As European states contemplate a next generation of airpower, the idea of intermediate-range missiles as an alternative (or supplement) to manned combat aircraft might hold some appeal, and could become more feasible should the indirect constraints imposed by the INF Treaty be removed. If undertaken as a European project, with research and development supported by the common EU budget rather than resting on national expenditure, the benefits of intermediate-range missile development might be seen to outweigh any cost to the already deteriorating relationship with Russia. In areas where EU–NATO cooperation is being actively promoted, an intra-European project could promote cooperation in a way that underlines members’ shared responsibility to develop modest but effective defence capabilities.
There is no guarantee that the EU could reach internal consensus on the appropriate response to the loss of the INF Treaty. However, defence cooperation among subsets of member states has been flourishing, in some instances incorporating non-member states as well. The formation of cooperative arrangements in Europe outside the framework of the EU, but closely linked to ongoing Union discussions, would be a feasible formula, albeit one that would bar access to common funds. Alternatively, one or more transatlantic projects would be possible since, as noted above, without the INF Treaty there would be no constraint on US technology-sharing or participation in the joint development of intermediate-range missiles.
European planners should also take into account the actions of states that are not members of either the EU or NATO, including Ukraine. After 1991, the INF Treaty was multilateralised to include six successor states to the Soviet Union with inspectable INF facilities on their territory: Belarus, Kazakhstan, Russia, Turkmenistan, Ukraine and Uzbekistan.18 In the absence of the treaty, there would be no legal constraint on Ukraine, which has a significant missile-design and -production capacity, should it decide to develop and produce intermediate-range missiles.
Apart from the development of new weapons and equipment, the responses to the loss of the INF Treaty would necessarily include assessment of the impact on current doctrine and plans for effective defence. In the absence of the treaty, the deployment of significant numbers of intermediate-range missiles might change accepted thinking about the appropriate balance between the various elements of effective defence. One issue that has been at the forefront of recent thinking is the appropriate balance between creating significant forces, stationed close to potentially vulnerable locations; establishing tripwire forces combined with the capacity for rapid reinforcement in a crisis; and enhancing the capability to concentrate firepower from multiple locations, taking advantage of the networked forces that have been created over the past two decades.
Large forward deployments would potentially be vulnerable to the nuclear forces of an adversary, while the rapid reinforcement of tripwire forces in a crisis could be disrupted by the extensive use of accurate, longer-range missile forces. Dispersed capabilities that could be brought together quickly to concentrate firepower at any location could appear more attractive. It is possible that the end of the INF Treaty could add an additional incentive to further develop networked approaches that link long-range weapon-delivery systems, though that tendency may well be strong in any event.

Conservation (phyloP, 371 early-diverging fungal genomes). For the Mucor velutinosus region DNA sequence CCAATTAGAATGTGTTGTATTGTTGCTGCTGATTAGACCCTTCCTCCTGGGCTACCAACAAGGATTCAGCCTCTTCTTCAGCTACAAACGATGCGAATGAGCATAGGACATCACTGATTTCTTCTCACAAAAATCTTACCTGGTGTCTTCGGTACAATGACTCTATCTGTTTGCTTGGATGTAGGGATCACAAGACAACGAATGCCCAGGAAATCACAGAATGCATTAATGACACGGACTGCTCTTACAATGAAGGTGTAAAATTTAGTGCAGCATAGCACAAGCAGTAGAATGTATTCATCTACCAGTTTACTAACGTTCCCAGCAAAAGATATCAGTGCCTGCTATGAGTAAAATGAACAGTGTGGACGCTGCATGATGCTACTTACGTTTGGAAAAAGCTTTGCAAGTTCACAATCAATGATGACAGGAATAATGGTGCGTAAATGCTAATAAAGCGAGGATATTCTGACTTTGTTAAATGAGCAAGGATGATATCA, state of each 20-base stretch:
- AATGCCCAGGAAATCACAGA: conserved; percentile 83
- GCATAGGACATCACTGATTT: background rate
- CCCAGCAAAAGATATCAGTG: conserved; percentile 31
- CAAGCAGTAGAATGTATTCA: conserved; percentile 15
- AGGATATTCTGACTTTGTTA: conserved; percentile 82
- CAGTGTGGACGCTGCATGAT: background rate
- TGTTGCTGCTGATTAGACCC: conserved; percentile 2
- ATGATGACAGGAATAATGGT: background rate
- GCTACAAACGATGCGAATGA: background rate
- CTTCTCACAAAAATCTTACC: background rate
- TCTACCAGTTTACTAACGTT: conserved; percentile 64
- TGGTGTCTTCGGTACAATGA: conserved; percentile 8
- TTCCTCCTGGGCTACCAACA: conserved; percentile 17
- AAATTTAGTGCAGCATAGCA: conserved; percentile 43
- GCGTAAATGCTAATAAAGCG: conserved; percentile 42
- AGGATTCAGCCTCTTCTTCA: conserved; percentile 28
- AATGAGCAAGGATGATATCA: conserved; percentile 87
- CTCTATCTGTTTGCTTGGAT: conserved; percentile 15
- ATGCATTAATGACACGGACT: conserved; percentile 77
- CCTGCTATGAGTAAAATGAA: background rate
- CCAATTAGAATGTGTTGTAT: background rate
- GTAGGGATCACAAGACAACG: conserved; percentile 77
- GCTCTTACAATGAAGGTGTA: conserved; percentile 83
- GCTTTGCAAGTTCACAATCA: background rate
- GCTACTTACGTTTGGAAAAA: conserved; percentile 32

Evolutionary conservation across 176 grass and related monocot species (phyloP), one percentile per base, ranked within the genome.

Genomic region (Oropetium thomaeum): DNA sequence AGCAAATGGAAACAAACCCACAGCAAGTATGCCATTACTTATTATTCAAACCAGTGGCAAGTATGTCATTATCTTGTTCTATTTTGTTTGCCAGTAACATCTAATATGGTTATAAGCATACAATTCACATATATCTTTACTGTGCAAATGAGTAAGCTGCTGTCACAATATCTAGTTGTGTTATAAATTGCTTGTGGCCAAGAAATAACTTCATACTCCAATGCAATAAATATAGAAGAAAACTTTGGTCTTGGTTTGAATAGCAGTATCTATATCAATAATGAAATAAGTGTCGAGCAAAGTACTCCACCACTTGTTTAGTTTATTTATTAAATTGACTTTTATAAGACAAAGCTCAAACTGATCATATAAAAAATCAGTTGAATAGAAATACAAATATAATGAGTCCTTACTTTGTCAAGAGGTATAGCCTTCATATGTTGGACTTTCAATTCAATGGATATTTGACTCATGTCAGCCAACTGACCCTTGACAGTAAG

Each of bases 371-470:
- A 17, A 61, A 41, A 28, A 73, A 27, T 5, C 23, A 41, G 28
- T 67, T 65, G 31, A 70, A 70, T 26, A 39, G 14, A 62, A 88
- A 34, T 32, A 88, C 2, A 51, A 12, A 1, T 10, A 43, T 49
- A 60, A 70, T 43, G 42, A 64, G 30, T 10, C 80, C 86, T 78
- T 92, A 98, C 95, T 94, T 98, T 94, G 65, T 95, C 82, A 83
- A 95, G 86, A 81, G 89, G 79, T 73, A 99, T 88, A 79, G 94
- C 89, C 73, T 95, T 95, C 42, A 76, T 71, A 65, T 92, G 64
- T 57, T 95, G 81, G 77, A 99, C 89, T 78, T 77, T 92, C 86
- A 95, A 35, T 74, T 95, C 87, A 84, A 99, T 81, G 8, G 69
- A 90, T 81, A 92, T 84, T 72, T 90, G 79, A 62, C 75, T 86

Consequences for arms-control prospects
It is hard to see how the current impasse over compliance with the INF Treaty can be resolved, or how Russia, which rejects allegations of any treaty violation, could come back into compliance in a way that would reassure the United States, its NATO Allies and other affected countries. The United States seems to have had compliance concerns regarding the INF Treaty since 2008, concerns that were deemed serious enough by 2013 to be raised with Russia. After January 2014, the United States began briefing its NATO Allies on its concerns and efforts to resolve them. The dialogue with Russia was initially conducted through senior officials meeting bilaterally. However, in 2016 the United States triggered the mechanism outlined in Article XIII of the INF Treaty to convene the Special Verification Commission.19 The commission met in November 2016, but made no progress on resolving the concerns of either side.20
Against this background, the trust deficit between the United States and Russia related to arms-control treaty obligations has become even larger. While there seems to be agreement that the implementation of strategic nuclear arms-control obligations is undertaken in good faith, serious compliance concerns have been raised in other processes, including in Europe regarding the implementation of the Conventional Armed Forces in Europe Treaty and the Treaty on Open Skies.
Prevention and non-proliferation were seen as important and achievable
Overcoming a trust deficit is not an insurmountable obstacle to progress in arms control, but any such deficit would need to be reflected in the negotiating mandate and specific provisions of any agreement. For example, arms control that has the objective of reducing risks in conditions of coexistence will demand a higher verification standard than might be accepted in conditions of cooperative security.